N ational M arin e E n g in e e r s 1 B e n e fica l
A s s o c ia t io n (M fcfeA)
The em p loy m en t p r o c e d u r e s fo r m a rin e en g i­
n e e r s p a r a lle l th ose p r e s c r ib e d fo r d eck o f f i c e r s .
The 2 o r g a n iz a tio n s, M M P and M E B A , com p lem en t
one another in the fo rm u la tio n o f p r o c e d u r e s and
p r a c t ic e s o f the in d u stry in r e g a r d to the h irin g o f
s h ip s 1 o f f i c e r s .
In r e fe r e n c e to ite m 3 a b o v e , the




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A m e r ic a n M erch an t M arine Staff O ffic e r s
A s s o c ia t io n r(AIvflvf>SOAJ— C ontinued

S e a fa r e r s 1 International Union o f
N orth A m e r ic a X SlU)

3.

1.

The e m p lo y e r shall r e c o g n iz e the o rg a n iz a tion
as the s o le and e x c lu s iv e ba rg a in in g r e p r e s e n ­
tative fo r a ll u n licen sed p e r s o n n e l.

2.

The e m p lo y e r a g r e e s that, as a con d ition o f e m ­
p loy m en t, a ll u n licen sed p e rs o n n e l sh all b e co m e
m e m b e r s o f the SIU w ithin 31 days a fte r being
h ire d and shall re m a in *m em b er s w h ile em p lo y e d
a b o a rd any v e s s e l s o p e ra te d by stea m sh ip c o m ­
panies under co n tra ct to the SIU.

3.

A ss ig n m e n ts to jo b s s h a l l
follow in g s e n io rity b a s is :

Staff O ffic e r s shall be bon ded in a c c o r d a n c e w ith
the e sta b lish e d p o lic y o f the e m p lo y e r and shall
be c o n s id e r e d u n qu alified i f a p p lica tion fo r bond
is den ied by any su re ty com p a n y .

Staff O ffic e r s A s s o c ia t io n o f A m e r ic a (SOA)
1.

2.

M e m b e rsh ip in the SOA sh all be a con d ition o f
continued e m p loy m en t on and a fte r the 30th day
an e m p lo y e e is h ir e d , and the com pan y sh all
d isc h a r g e any e m p lo y e e w hen n o tifie d in w ritin g
by the SOA, that such e m p lo y e e is n ot, or is
no lo n g e r , a m e m b e r in g o o d standing.
Staff O ffic e r s shall be b on ded in a c c o r d a n c e
w ith the e sta b lish e d p o lic y o f the e m p lo y e r and
shall be c o n s id e r e d un qu alified i f a p p lica tion
fo r bond is den ied by any s u r e t y com p an y .

2.

on the

This c la s s ific a t io n shall be p o s s e s s e d
by a ll seam en w ith ra tin gs a b ov e O r ­
din ary S eam en, W ip e r , o r M essm a n
who have been r e g u la r ly e m p lo y e d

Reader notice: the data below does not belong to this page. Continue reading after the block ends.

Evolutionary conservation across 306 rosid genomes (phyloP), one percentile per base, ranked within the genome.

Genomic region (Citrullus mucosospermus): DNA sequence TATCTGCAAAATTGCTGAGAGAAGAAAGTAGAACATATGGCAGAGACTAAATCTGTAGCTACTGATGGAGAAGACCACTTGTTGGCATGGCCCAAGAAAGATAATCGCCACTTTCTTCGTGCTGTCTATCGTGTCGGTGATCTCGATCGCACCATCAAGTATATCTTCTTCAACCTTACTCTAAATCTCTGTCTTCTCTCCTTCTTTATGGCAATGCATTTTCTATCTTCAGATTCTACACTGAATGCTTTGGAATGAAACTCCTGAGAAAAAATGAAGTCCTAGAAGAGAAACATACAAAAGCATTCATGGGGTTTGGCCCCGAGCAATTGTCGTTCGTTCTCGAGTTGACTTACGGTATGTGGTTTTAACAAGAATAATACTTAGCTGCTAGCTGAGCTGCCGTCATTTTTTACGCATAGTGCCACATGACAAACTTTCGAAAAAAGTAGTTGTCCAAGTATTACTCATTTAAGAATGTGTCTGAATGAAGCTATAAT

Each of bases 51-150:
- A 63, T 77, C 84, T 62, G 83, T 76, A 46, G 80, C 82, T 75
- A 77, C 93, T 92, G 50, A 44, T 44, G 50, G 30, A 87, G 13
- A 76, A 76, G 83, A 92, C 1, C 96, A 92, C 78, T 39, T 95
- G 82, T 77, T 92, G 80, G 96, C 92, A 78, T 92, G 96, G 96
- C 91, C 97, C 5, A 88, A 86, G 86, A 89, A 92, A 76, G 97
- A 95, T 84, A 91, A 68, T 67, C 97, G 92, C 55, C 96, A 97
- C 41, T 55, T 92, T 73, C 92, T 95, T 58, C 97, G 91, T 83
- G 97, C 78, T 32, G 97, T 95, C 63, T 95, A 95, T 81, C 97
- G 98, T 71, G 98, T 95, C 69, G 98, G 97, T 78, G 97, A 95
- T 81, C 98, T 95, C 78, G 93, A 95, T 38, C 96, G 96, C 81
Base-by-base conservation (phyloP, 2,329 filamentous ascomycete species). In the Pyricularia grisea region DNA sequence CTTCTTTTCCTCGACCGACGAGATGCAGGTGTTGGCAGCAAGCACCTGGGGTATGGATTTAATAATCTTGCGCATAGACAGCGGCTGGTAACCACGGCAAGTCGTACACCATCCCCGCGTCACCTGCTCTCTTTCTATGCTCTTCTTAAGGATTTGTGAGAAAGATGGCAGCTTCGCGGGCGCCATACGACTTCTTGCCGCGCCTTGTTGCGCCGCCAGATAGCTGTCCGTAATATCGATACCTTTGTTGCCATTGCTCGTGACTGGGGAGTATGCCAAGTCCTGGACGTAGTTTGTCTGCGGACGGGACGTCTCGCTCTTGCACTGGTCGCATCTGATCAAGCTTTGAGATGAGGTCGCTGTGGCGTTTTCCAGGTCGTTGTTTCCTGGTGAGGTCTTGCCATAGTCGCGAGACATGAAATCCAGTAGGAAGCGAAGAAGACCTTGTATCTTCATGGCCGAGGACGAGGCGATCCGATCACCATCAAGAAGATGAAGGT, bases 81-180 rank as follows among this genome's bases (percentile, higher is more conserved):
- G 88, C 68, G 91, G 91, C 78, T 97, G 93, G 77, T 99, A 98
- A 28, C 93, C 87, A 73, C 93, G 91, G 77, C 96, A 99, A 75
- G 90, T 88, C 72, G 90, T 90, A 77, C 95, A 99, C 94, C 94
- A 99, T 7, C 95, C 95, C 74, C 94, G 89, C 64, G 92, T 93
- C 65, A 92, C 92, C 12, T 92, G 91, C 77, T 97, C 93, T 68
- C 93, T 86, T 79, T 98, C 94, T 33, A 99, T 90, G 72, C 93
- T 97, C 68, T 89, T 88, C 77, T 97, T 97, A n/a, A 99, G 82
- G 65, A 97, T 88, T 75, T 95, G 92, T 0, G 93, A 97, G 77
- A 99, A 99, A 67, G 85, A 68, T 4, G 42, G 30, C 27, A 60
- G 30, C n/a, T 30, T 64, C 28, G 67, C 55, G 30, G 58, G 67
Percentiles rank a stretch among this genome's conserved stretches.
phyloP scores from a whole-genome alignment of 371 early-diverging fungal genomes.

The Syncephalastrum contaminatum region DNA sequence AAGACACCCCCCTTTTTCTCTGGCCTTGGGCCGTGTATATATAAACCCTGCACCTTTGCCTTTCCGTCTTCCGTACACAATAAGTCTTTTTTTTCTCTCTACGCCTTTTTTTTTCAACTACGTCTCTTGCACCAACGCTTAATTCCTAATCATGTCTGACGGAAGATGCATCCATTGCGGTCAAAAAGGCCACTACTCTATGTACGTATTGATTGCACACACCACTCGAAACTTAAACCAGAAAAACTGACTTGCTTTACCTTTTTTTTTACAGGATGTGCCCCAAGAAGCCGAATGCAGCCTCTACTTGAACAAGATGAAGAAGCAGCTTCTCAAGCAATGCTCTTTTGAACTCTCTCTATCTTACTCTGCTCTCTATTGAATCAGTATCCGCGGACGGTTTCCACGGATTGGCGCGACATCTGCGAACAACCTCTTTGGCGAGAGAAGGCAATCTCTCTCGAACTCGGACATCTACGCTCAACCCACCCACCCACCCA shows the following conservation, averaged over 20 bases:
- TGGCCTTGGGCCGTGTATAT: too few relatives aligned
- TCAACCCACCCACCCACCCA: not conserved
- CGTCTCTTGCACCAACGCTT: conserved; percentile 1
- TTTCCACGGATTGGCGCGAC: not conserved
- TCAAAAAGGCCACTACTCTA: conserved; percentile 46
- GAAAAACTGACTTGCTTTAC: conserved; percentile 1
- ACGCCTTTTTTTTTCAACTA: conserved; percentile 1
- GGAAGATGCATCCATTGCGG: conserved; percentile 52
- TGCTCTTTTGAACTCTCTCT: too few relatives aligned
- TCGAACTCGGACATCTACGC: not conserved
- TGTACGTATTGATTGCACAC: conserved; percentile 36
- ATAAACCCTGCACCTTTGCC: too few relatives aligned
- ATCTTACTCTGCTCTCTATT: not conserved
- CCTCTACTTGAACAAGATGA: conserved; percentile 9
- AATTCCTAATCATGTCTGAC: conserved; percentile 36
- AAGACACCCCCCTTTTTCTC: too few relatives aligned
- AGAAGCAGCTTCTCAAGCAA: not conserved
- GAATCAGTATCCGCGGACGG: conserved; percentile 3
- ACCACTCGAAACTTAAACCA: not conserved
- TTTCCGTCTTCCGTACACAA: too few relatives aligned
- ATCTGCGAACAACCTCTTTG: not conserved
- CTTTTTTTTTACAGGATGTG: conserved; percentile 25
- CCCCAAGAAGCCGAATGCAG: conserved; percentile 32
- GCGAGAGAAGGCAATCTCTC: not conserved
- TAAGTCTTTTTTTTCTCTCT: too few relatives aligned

a b o a rd ships under co n tra ct to the
SIU during the p e r io d co m m e n cin g
p r io r t o January 1, 1952, up to
D e ce m b e r 31, 1954.

C la ss B .

T his next h igh est c la s s ific a t io n sh all
be p o s s e s s e d by a ll sea m en (including
O rd in a ry S eam en, W ip e r s , and M e s s m en) who have b e e n re g u la r ly e m ­
p loy ed a b o a rd sh ip s under co n tra ct to
the SIU during the p e r io d co m m e n cin g
p r io r or a fter J a n u a r y
1, 1951,
through D e ce m b e r 31, 1954, and who
do not have a C la s s A s e n io rity ra tin g .

C la ss C .

The e m p lo y e r a g r e e s that it w ill p r o c u r e a ll
U n lice n se d P e r s o n n e l in the D eck , E n gine, and
Stew ards D epartm en ts fr o m the em p loy m en t
o ffic e s o f the NM U.

T his next highest s e n io r it y c l a s s i f i ­
ca tion sh all be p o s s e s s e d by a ll un­
lic e n s e d p e rs o n n e l who do not have a
C la s s A o r B s e n io r ity ra tin g .

In the h irin g o f u n lice n se d p e r s o n n e l, the e m ­
p lo y e r w ill p r e fe r and the Union w ill r e fe r c o m ­
petent and dependable a p p lica n ts in the follow in g
o r d e r o f p r io r ity :
G roup 1.

m ade

C la s s A .

N ational M a ritim e Union o f A m e r ic a (NMU)
1.

be

T h ose c e r t ifie d as b elon gin g to the
nR eg u la r E m ploym en t P o o l 1 and e m ­
*
p lo y e d as u n lice n se d se a m en a b oa rd
any NMU c o n tr a c te d deep sea ta n k er,
c a r g o o r p a sse n g e r ship during the
7 -m on th p e r io d o f June 1 through
D e c e m b e r 31, 195 3.
4.

G roup 2 .

G roup 3.

G roup 4 .




T h ose e m p lo y e d as u n lice n sed seam en
a b o a rd any NMU co n tr a c te d ship p r io r
to June l , 195 3, or sin ce D e ce m b e r 31,